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Mammoth Island | Science Press Agency

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Maria Gill
Maria Gill
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In 2017Researchers have suggested that the Wrangel Island mammoths were victims of genetic collapse, an accumulation of lethal mutations that would have led to their extinction. However, Swedish researchers A recent study casts doubt on this interpretation.

The researchers analyzed the genetic evolution of these animals over 50,000 years, comparing the genomes of 14 mammoths native to the island with the genomes of seven mammoths that lived on the continent before the two groups separated. According to their analysis, Reports new worldA single herd of fewer than eight individuals originally settled on the island. This small number inevitably led to a significant reduction in genetic diversity. For example, the researchers observed the loss of many specific sections of DNA as well as an increase in homozygous genes, which exist in two identical copies.

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However, the frequency of life-threatening mutations also decreased as the mammoths became isolated on the island. Since these types of mutations can have catastrophic effects on such a small population, they may have been wiped out after a few centuries. Scientists have concluded that genetic diseases were not responsible for the disappearance of these mammoths. In fact, the population is believed to have survived on the island for 200 generations, reaching a population of 200 to 300 mammoths.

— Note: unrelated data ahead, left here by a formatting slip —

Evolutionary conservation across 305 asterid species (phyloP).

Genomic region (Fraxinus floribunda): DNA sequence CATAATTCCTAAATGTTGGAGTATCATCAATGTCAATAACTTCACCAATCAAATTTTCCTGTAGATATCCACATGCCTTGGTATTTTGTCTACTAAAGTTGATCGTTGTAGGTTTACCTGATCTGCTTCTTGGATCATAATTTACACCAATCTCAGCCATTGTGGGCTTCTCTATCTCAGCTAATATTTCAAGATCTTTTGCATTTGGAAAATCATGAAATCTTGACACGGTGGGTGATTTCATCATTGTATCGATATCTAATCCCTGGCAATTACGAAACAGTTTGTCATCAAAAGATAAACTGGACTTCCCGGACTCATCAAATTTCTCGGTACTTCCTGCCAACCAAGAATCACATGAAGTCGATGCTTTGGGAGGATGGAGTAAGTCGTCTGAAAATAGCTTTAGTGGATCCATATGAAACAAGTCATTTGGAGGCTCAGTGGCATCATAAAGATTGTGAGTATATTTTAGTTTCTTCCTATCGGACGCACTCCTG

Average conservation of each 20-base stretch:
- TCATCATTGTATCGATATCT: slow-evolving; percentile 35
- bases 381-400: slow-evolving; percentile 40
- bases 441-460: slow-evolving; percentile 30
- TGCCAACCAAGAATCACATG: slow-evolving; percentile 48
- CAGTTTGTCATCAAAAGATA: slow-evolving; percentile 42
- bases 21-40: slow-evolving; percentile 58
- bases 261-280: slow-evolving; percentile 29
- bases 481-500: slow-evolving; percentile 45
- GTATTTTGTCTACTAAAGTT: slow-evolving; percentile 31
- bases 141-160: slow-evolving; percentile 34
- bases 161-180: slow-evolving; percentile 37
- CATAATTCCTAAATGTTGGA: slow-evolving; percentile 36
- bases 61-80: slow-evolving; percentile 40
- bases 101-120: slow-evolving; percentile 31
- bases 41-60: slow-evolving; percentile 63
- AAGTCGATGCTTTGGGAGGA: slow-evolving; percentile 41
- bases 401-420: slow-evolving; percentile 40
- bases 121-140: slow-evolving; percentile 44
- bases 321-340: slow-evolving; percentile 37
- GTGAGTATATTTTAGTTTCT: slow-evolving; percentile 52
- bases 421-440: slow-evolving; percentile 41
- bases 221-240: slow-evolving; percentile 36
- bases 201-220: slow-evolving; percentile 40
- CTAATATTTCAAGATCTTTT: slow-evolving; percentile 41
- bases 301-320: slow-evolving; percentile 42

However, although natural selection was effective in eliminating dangerous mutations, it did not eliminate several minor mutations that eventually accumulated in the mammoth genome. In addition, the reduced genetic diversity may have affected the effectiveness of their immune system.

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Under normal circumstances, this loss of diversity would not have been a barrier to their survival. However, they likely found themselves vulnerable to rapid changes in their environment, such as a new disease or climate disruption. In other words, these mammoths may have been less equipped to respond to them, and that may have contributed to their extinction, the study authors suggest.

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